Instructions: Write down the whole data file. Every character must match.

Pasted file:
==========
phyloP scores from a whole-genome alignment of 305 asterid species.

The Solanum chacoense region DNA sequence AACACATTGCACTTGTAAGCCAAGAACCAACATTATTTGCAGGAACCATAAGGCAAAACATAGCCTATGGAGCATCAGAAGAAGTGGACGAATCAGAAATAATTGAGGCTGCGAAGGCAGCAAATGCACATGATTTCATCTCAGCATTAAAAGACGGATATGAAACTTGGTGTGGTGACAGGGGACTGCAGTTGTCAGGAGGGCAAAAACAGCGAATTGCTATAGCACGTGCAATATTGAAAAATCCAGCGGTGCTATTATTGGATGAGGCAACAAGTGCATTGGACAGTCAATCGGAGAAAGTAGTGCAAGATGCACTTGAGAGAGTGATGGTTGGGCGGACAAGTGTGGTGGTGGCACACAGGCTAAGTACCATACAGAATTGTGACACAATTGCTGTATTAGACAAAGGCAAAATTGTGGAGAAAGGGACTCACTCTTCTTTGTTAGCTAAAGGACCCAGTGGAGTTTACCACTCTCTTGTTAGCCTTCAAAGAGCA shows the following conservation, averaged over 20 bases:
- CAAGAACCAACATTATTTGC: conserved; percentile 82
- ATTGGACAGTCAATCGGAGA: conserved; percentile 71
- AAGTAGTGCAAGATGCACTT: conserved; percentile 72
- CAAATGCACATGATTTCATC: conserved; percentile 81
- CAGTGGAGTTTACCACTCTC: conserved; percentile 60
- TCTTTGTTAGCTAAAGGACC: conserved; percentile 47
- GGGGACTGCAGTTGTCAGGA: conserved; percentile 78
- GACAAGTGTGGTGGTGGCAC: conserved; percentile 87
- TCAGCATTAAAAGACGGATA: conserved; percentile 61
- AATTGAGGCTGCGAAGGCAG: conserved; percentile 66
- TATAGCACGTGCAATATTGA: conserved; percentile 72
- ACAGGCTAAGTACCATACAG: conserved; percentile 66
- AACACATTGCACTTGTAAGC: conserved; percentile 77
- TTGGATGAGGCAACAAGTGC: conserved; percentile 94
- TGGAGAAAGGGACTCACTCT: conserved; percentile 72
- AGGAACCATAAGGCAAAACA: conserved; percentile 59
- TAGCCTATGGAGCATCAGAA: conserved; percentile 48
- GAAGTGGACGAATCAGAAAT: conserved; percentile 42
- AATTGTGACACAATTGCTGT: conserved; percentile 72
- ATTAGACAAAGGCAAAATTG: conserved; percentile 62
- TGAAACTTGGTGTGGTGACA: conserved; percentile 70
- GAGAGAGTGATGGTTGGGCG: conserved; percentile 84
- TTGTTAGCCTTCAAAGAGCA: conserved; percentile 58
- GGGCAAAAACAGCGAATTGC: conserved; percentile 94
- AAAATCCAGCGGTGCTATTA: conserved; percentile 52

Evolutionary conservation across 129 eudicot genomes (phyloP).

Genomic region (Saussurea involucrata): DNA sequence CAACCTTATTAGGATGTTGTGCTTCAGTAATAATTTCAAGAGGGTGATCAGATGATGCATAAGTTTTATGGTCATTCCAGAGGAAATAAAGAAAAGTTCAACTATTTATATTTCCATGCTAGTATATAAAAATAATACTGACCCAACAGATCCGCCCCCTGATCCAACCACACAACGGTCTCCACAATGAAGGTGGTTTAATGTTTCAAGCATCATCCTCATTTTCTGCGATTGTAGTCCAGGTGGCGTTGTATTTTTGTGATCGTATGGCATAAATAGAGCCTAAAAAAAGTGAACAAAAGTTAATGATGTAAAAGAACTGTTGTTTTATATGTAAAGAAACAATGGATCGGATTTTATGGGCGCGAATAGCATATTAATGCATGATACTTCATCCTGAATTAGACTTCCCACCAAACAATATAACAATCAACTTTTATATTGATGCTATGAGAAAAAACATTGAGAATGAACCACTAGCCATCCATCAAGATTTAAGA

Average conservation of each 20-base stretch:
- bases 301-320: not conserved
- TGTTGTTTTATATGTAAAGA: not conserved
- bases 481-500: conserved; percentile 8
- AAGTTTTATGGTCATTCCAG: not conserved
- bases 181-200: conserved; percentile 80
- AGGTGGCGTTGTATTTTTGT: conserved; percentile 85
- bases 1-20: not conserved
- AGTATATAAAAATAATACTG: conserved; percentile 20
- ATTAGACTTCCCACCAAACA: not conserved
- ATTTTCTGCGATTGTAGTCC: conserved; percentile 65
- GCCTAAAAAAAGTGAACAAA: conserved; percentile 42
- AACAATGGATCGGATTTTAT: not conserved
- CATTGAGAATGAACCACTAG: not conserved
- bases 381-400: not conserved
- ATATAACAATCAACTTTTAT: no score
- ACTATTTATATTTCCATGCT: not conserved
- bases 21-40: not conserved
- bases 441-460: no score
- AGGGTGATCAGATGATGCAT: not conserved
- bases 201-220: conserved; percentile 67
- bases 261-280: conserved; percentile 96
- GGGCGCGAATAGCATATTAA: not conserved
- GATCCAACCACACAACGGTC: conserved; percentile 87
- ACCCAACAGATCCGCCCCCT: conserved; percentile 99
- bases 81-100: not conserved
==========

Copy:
phyloP scores from a whole-genome alignment of 305 asterid species.

The Solanum chacoense region DNA sequence AACACATTGCACTTGTAAGCCAAGAACCAACATTATTTGCAGGAACCATAAGGCAAAACATAGCCTATGGAGCATCAGAAGAAGTGGACGAATCAGAAATAATTGAGGCTGCGAAGGCAGCAAATGCACATGATTTCATCTCAGCATTAAAAGACGGATATGAAACTTGGTGTGGTGACAGGGGACTGCAGTTGTCAGGAGGGCAAAAACAGCGAATTGCTATAGCACGTGCAATATTGAAAAATCCAGCGGTGCTATTATTGGATGAGGCAACAAGTGCATTGGACAGTCAATCGGAGAAAGTAGTGCAAGATGCACTTGAGAGAGTGATGGTTGGGCGGACAAGTGTGGTGGTGGCACACAGGCTAAGTACCATACAGAATTGTGACACAATTGCTGTATTAGACAAAGGCAAAATTGTGGAGAAAGGGACTCACTCTTCTTTGTTAGCTAAAGGACCCAGTGGAGTTTACCACTCTCTTGTTAGCCTTCAAAGAGCA shows the following conservation, averaged over 20 bases:
- CAAGAACCAACATTATTTGC: conserved; percentile 82
- ATTGGACAGTCAATCGGAGA: conserved; percentile 71
- AAGTAGTGCAAGATGCACTT: conserved; percentile 72
- CAAATGCACATGATTTCATC: conserved; percentile 81
- CAGTGGAGTTTACCACTCTC: conserved; percentile 60
- TCTTTGTTAGCTAAAGGACC: conserved; percentile 47
- GGGGACTGCAGTTGTCAGGA: conserved; percentile 78
- GACAAGTGTGGTGGTGGCAC: conserved; percentile 87
- TCAGCATTAAAAGACGGATA: conserved; percentile 61
- AATTGAGGCTGCGAAGGCAG: conserved; percentile 66
- TATAGCACGTGCAATATTGA: conserved; percentile 72
- ACAGGCTAAGTACCATACAG: conserved; percentile 66
- AACACATTGCACTTGTAAGC: conserved; percentile 77
- TTGGATGAGGCAACAAGTGC: conserved; percentile 94
- TGGAGAAAGGGACTCACTCT: conserved; percentile 72
- AGGAACCATAAGGCAAAACA: conserved; percentile 59
- TAGCCTATGGAGCATCAGAA: conserved; percentile 48
- GAAGTGGACGAATCAGAAAT: conserved; percentile 42
- AATTGTGACACAATTGCTGT: conserved; percentile 72
- ATTAGACAAAGGCAAAATTG: conserved; percentile 62
- TGAAACTTGGTGTGGTGACA: conserved; percentile 70
- GAGAGAGTGATGGTTGGGCG: conserved; percentile 84
- TTGTTAGCCTTCAAAGAGCA: conserved; percentile 58
- GGGCAAAAACAGCGAATTGC: conserved; percentile 94
- AAAATCCAGCGGTGCTATTA: conserved; percentile 52

Evolutionary conservation across 129 eudicot genomes (phyloP).

Genomic region (Saussurea involucrata): DNA sequence CAACCTTATTAGGATGTTGTGCTTCAGTAATAATTTCAAGAGGGTGATCAGATGATGCATAAGTTTTATGGTCATTCCAGAGGAAATAAAGAAAAGTTCAACTATTTATATTTCCATGCTAGTATATAAAAATAATACTGACCCAACAGATCCGCCCCCTGATCCAACCACACAACGGTCTCCACAATGAAGGTGGTTTAATGTTTCAAGCATCATCCTCATTTTCTGCGATTGTAGTCCAGGTGGCGTTGTATTTTTGTGATCGTATGGCATAAATAGAGCCTAAAAAAAGTGAACAAAAGTTAATGATGTAAAAGAACTGTTGTTTTATATGTAAAGAAACAATGGATCGGATTTTATGGGCGCGAATAGCATATTAATGCATGATACTTCATCCTGAATTAGACTTCCCACCAAACAATATAACAATCAACTTTTATATTGATGCTATGAGAAAAAACATTGAGAATGAACCACTAGCCATCCATCAAGATTTAAGA

Average conservation of each 20-base stretch:
- bases 301-320: not conserved
- TGTTGTTTTATATGTAAAGA: not conserved
- bases 481-500: conserved; percentile 8
- AAGTTTTATGGTCATTCCAG: not conserved
- bases 181-200: conserved; percentile 80
- AGGTGGCGTTGTATTTTTGT: conserved; percentile 85
- bases 1-20: not conserved
- AGTATATAAAAATAATACTG: conserved; percentile 20
- ATTAGACTTCCCACCAAACA: not conserved
- ATTTTCTGCGATTGTAGTCC: conserved; percentile 65
- GCCTAAAAAAAGTGAACAAA: conserved; percentile 42
- AACAATGGATCGGATTTTAT: not conserved
- CATTGAGAATGAACCACTAG: not conserved
- bases 381-400: not conserved
- ATATAACAATCAACTTTTAT: no score
- ACTATTTATATTTCCATGCT: not conserved
- bases 21-40: not conserved
- bases 441-460: no score
- AGGGTGATCAGATGATGCAT: not conserved
- bases 201-220: conserved; percentile 67
- bases 261-280: conserved; percentile 96
- GGGCGCGAATAGCATATTAA: not conserved
- GATCCAACCACACAACGGTC: conserved; percentile 87
- ACCCAACAGATCCGCCCCCT: conserved; percentile 99
- bases 81-100: not conserved